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Post-War NYC Photos Make Debut At Bruce Museum In Greenwich

Leon Levinstein's "Man Holding Cup" is part of a new photography exhibition at the Bruce Museum in Greenwich.
Leon Levinstein's "Man Holding Cup" is part of a new photography exhibition at the Bruce Museum in Greenwich. Photo Credit: Contributed

GREENWICH, Conn. – A new photography exhibition providing a glimpse into Big Apple life in the post-war period is set to open at the Bruce Museum on Feb. 18.

“Street Smart: Photographs of New York City, 1945-1980” features 30 black-and-white works drawn from the Bruce Museum’s permanent collection, according to a statement from the museum, which said the show “records both cacophonous scenes of urban life and moments of quietude and respite from the chaos.”

The decades after World War II were a period of great change in New York according to the statement, which said that an increase in photography coincided with “a whirlwind of activities from protests and race riots to jazz performances.”

Featured in the exhibit are the works of five photographers: Larry Fink, Herman Leonard, Leon Levinstein, John Shearer and Garry Winogrand, the museum said while describing several of the works that are to be displayed.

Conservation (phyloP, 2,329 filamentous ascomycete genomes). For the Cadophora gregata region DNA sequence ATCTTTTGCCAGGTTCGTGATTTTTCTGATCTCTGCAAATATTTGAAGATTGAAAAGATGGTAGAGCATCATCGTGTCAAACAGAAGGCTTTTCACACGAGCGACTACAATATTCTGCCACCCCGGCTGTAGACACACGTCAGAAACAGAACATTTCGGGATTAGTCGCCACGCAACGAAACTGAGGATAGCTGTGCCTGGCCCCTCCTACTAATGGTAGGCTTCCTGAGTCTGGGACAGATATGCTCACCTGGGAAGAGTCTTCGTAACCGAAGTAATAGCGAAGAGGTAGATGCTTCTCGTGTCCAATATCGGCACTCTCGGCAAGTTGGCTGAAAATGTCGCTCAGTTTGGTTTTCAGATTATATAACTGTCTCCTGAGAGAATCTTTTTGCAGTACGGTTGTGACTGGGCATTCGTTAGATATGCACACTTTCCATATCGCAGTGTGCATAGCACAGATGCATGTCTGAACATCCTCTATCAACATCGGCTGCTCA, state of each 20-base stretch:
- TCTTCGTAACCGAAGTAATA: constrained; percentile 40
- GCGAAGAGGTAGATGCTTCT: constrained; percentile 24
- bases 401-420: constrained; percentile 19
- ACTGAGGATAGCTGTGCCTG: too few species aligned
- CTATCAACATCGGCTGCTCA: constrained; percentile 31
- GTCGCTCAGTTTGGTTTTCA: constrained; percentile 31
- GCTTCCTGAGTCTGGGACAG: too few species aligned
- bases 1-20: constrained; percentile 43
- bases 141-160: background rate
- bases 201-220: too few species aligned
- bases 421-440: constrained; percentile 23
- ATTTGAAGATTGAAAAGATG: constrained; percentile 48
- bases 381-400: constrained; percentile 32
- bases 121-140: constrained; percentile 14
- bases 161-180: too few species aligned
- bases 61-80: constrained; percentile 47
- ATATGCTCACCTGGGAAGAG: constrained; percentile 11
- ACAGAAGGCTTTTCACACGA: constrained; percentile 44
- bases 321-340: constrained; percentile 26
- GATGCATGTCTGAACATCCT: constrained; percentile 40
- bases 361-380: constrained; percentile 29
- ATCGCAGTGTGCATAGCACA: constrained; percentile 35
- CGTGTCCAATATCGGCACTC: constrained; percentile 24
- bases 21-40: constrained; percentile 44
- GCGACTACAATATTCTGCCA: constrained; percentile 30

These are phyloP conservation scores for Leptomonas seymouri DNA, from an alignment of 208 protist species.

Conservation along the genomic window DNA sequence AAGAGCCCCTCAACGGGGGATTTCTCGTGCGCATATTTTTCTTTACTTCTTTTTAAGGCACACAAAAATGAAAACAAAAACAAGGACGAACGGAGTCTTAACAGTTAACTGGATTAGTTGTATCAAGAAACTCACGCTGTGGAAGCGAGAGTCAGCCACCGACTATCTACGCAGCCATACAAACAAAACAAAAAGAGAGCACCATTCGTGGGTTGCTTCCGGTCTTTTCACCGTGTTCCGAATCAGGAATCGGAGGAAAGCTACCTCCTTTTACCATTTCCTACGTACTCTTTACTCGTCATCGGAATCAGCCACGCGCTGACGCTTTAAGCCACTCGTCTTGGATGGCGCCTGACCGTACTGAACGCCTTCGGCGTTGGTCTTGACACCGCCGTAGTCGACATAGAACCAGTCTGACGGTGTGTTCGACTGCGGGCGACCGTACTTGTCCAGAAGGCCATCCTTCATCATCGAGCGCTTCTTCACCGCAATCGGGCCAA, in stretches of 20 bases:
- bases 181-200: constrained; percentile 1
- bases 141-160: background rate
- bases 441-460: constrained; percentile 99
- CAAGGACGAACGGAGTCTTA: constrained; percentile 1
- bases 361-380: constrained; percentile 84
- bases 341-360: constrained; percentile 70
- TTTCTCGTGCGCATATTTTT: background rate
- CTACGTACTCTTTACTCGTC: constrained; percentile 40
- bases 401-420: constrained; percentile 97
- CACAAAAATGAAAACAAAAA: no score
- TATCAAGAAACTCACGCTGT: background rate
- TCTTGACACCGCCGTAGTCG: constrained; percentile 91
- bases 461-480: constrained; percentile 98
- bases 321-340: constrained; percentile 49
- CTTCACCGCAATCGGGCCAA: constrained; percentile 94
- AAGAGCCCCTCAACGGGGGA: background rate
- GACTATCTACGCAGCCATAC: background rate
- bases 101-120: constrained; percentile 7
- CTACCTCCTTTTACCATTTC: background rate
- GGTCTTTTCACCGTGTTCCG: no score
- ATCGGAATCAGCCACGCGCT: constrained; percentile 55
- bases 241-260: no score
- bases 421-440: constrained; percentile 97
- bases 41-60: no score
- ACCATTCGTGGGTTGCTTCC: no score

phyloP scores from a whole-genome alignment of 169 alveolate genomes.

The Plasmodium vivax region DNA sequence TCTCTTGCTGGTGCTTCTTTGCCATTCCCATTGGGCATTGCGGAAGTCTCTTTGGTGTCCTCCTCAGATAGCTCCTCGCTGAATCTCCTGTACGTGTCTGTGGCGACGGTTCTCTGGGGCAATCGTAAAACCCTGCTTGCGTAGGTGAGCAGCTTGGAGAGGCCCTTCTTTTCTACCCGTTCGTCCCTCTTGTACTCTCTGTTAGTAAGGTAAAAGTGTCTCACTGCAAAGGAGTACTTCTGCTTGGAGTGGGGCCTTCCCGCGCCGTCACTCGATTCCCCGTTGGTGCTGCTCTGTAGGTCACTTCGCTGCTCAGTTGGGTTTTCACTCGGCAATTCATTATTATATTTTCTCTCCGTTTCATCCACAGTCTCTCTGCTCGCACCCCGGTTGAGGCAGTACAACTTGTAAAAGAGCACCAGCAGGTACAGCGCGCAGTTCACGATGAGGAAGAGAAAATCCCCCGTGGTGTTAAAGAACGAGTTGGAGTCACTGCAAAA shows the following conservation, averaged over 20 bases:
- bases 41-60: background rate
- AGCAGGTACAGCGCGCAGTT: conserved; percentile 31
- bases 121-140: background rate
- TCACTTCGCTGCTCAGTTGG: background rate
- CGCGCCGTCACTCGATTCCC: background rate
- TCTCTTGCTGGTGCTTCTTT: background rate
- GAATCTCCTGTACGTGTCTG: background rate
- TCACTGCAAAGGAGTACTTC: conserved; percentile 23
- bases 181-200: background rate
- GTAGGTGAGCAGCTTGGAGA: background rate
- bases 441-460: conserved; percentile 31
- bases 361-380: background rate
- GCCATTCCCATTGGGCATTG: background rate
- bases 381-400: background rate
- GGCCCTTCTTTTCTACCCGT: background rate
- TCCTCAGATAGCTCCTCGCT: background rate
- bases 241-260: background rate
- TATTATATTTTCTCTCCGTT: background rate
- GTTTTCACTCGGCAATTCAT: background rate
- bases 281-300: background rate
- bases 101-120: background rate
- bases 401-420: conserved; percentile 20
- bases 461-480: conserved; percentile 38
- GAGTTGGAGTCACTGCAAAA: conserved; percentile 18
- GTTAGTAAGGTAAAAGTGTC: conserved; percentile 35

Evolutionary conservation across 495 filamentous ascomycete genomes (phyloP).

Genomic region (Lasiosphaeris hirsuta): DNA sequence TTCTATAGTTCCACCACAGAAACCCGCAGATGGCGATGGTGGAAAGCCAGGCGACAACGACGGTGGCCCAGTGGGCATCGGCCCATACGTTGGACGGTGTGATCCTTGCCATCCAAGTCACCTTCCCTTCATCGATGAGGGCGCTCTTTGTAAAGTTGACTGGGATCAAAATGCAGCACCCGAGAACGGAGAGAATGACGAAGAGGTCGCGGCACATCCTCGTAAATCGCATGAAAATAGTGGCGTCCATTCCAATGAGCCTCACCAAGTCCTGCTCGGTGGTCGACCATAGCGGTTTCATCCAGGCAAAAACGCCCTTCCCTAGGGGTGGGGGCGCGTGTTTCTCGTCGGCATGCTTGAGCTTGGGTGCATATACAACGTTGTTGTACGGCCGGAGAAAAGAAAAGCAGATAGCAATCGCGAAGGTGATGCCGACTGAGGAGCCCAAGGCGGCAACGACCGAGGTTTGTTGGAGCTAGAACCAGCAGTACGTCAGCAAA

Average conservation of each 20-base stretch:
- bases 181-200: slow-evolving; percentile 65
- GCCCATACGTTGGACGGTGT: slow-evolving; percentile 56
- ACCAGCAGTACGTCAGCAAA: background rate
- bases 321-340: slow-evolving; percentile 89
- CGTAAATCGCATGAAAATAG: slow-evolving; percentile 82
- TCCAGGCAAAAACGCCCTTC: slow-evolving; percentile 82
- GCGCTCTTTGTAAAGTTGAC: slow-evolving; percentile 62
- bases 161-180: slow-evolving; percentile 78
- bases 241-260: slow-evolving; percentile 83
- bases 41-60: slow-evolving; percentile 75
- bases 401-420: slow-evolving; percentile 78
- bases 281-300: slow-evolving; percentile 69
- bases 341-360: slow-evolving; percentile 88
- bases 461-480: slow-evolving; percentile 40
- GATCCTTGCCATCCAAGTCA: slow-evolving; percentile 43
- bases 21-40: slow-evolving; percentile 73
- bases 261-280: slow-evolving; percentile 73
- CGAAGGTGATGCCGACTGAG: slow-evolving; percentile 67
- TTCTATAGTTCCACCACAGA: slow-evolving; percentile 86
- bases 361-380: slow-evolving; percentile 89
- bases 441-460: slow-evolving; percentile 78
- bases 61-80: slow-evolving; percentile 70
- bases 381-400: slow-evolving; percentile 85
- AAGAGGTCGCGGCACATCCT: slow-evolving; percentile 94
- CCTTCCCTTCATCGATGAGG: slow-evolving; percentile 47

In his 1949 work, “Stan Getz, Birdland,” Leonard places the viewer at the center of the action, in the audience or right on the stage to offer a view of one of the most important musicians in American history, said Mia Laufer, the exhibition's curator, in the museum's statement.

“The vibrancy and the excitement in the jazz clubs are palpable,” she said.

In his work “Man Holding Cup,” Levinstein photographed anonymous strangers, cropping their heads and tilting the camera provide a “candid and off-the-cuff” appearance, Laufer said, adding that Levinstein actually composed the photograph quite carefully to create the impression that the viewer is the one walking down the street.

“Photographers working in New York were fascinated by both the glamorous lives of the rich and famous, and the darker undercurrents of urban poverty,” she said.

“Street Smart” is to run through June 4, according to the museum, which said that the exhibition is receiving support from The Charles M. and Deborah G. Royce Exhibition Fund and the Connecticut Office of the Arts.

The Bruce Museum is located at 1 Museum Drive, Greenwich, and is open from 10 a.m. – 5 p.m., Tuesday-Sunday.

For information, call 203-869-0376 or visit the Bruce Museum online .

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